Though my mother was an excellent cook, I never had a whole roast chicken until I was an adult. I started with the rotisserie variety, usually bought at my local grocery as a payday treat for Friday dinner and a soup base for Saturday lunch. Then my husband started roasting chickens for me, and I became hooked. I understand why Jeffrey Garten wants one for dinner every Friday. If you do it right it’s velvety and succulent with skin that’s a cross between bacon and a potato chip, the perfect balm after a long work week.

For the past several years my husband and I have been perfecting several variations on a roast chicken and I love all of them. Here are two favorites.

For both versions, set the oven to 400 degrees and put one whole average size chicken, rinsed and dried, into some kind of a roasting pan and roast it for 75 to 90 minutes. You will know it’s done if, when you poke a fork into the meatiest part of the thigh, the juices run out clear. If the juices are pinkish, give it at least 15 more minutes.

If you roast it upside down until the last 15 minutes, the breasts will stay tender bathed in their own juices and the skin on the thighs will crisp up nicely. Roasted on a bed of veggies, you have an instant side. If carbs are your thing, set it on a thick slab of crusty bread or some chopped up potatoes. If the crispy skin is your favorite part, roast it on a rack over a pan.

When the bird comes out of the oven, let it rest under foil for at least 20 minutes. It’ll be maddening to have to wait with the scent of roasted yardbird perfuming the air, but it’ll be worth it.

easy-peasy lemon squeezy

stuff the chicken cavity with:
1 whole lemon, quartered
10 sprigs of fresh thyme
2 sprigs of fresh rosemary
1 head of garlic, cut in half across the cloves
5-10 parsley stems
2 teaspoons salt
1 teaspoon pepper

Drizzle the skin with olive oil, give the bird a massage and sprinkle it with salt and pepper before you pop it in the oven.

biryani style
slather the skin with a mixture of:

2 T. olive oil
3 T. biryani spice
liberally salt and pepper the interior OR
stuff the bird with some leftover biryani (see recipe for Iraqi-style hamburger helper)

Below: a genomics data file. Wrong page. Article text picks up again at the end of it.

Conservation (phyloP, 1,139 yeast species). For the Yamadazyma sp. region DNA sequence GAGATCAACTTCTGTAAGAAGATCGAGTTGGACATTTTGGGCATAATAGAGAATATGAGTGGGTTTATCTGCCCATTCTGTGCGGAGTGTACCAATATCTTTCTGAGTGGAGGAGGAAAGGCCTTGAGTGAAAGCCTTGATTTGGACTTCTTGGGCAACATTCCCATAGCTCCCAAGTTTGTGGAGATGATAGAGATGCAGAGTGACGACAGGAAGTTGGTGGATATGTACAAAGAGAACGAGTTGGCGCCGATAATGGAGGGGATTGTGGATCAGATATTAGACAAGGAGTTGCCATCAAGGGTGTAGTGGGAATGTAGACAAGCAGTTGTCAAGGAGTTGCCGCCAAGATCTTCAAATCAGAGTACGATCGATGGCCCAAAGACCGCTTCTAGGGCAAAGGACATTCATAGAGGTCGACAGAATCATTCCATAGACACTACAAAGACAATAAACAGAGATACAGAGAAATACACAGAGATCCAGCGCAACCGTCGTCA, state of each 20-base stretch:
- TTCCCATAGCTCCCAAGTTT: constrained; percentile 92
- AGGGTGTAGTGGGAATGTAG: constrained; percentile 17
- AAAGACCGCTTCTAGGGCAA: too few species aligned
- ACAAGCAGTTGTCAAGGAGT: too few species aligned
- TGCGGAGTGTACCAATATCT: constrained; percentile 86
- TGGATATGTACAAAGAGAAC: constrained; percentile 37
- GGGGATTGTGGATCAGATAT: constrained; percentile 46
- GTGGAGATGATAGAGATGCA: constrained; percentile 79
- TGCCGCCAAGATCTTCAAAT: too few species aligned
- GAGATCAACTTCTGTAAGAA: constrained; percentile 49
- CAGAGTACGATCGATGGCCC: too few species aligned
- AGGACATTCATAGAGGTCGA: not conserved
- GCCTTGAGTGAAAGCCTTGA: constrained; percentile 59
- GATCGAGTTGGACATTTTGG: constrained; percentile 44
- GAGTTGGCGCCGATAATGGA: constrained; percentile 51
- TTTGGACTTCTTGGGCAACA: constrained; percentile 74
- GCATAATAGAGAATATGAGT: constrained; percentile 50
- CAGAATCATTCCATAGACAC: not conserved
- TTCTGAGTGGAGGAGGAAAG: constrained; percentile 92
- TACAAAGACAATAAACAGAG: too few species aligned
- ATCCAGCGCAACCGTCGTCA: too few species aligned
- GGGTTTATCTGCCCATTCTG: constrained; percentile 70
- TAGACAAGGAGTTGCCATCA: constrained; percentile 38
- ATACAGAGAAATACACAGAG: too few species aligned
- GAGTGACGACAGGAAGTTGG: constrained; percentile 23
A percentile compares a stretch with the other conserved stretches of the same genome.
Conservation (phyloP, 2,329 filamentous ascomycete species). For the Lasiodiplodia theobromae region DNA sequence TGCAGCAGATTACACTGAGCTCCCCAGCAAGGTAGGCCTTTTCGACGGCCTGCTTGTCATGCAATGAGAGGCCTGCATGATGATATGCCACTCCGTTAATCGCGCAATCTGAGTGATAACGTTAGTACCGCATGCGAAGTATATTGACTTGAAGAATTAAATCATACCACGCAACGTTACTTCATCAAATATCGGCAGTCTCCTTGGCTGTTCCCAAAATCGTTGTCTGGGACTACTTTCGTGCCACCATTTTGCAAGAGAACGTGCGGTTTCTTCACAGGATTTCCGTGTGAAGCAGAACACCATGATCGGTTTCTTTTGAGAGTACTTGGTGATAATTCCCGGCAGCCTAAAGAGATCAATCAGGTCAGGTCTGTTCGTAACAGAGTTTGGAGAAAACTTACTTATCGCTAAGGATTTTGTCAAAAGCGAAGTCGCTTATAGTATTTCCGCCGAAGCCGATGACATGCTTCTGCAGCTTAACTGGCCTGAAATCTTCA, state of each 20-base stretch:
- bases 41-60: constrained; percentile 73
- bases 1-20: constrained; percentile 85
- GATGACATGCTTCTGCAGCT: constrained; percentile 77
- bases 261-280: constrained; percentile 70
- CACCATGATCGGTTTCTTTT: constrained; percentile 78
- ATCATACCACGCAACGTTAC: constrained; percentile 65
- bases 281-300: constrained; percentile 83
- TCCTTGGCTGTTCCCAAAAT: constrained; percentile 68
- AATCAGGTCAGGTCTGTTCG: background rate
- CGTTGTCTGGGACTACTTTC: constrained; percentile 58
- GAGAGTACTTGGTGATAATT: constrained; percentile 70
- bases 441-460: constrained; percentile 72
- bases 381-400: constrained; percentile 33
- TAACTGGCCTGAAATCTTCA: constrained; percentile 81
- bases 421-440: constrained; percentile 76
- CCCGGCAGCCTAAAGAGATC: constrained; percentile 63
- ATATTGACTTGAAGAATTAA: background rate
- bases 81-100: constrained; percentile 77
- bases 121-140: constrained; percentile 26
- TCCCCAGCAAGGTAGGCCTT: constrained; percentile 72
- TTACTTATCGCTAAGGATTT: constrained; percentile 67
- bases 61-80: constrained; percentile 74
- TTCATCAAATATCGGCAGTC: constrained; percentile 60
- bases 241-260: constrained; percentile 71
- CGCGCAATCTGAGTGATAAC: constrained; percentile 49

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You say tikka; I say kabob

One of the best summer party meals I have ever enjoyed involved a grill, a cooler of iced drinks and a skewer station. The host included soaked bamboo skewers, various veggies and several versions of marinated meat so guests could create and grill their own tikka/kabobs and partake of the many side salads guests had added to the table. He was able to enjoy the party because all the prep was done the night before and guests had a chance to chat around the grill and eat exactly what they wanted. I’ve decided to have my own kabob party and to soak the proteins overnight using a few Mideast/west marinade recipes. Now all I need is a pal with a backyard or a beach and a grill. Here goes nothing.

Marinate one inch cubes of lamb leg in a large Ziploc bag filled with:
2/3 cup of lemon juice (2-3 lemons worth)
1/4 cup olive oil
1/2 cup of chopped fresh oregano
2 tablespoons of minced garlic
1 teaspoon each of salt and pepper per pound of meat

Marinate one inch cubes of chicken leg/thigh/breast meat in a large Ziploc bag filled with:
1 cup middle eastern or greek plain yogurt (the sour, not the sweet kind)
1/2 cup of tandoori spice paste (from your local Indian or middle eastern grocer)
1 teaspoon each of salt and pepper per pound of meat

Marinate one inch cubes of a meaty fish (salmon, halibut, swordfish, tuna) in a large Ziploc bag filled with:
2/3 cup of the spicy liquid from a jar of Ship brand torchi amba

We’re going to make a version of Kofta Kabob with the beef. Have your butcher coarsely grind 1 lb. of 80% lean beef chuck along with one medium chopped onion (about half a cup) and the leaves from half a bunch of parsley. Work in a teaspoon each of salt and pepper per pound. Roll into oblong meatballs about 2 inches long by 1 inch around. Toss in olive oil before grilling.

Include bowls of various veggies cut into one inch chunks. I would provide the following:
cherry tomatoes
round mini green onions
red pepper

Serve with your favorite naan or pita that is quickly warmed on the grill. Keep bowls of tzazik (see the recipe for sauces on an earlier blog post) torchi amba with tomatoes, fresh guacamole and a homemade aioli for slathering on your kabob sammies. Pop the top on your favorite iced beverage, crank up the tunes, and I think you have the makings of a fine party. Of course there should be s’mores for dessert. I am a Midwestern girl after all.

Variation: I keep around a block of Halloumi (salty grillable cheese) for the vegetarians and grill tempe for the vegans in my circle. All the recipes can be doubled or tripled in case your party ends up bigger than mine.

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5 Tricks and Techniques That Elevate Flavor

I’ve been thinking lately about what makes my husband such an excellent cook.  Having watched him for several years, I’ve learned there are a few techniques he uses to get the best flavor out of any meal.  Let me share them here:

1) Lemon juice and salt are the two sides of a balancing scale.  If something is a bit too lemony, salt can help bring it back to taste.  If it’s a little too salty, lemon can bring the flavor back into balance.  If it’s a lot too salty, start over.

2) Skim the scum.  Whether it’s the bubbles that sit on top of your shorbat or the ones that rise up from your tomato sauce, the foamy stuff is actually the impurities working their way out of the food.  If you skim this stuff off the top of whatever liquid you’re cooking, those less than tasty bits don’t have a chance to work their way into what you eat.  Every time I add a new liquid ingredient to a soup or stew, I get some of this foamy stuff and I get rid of it.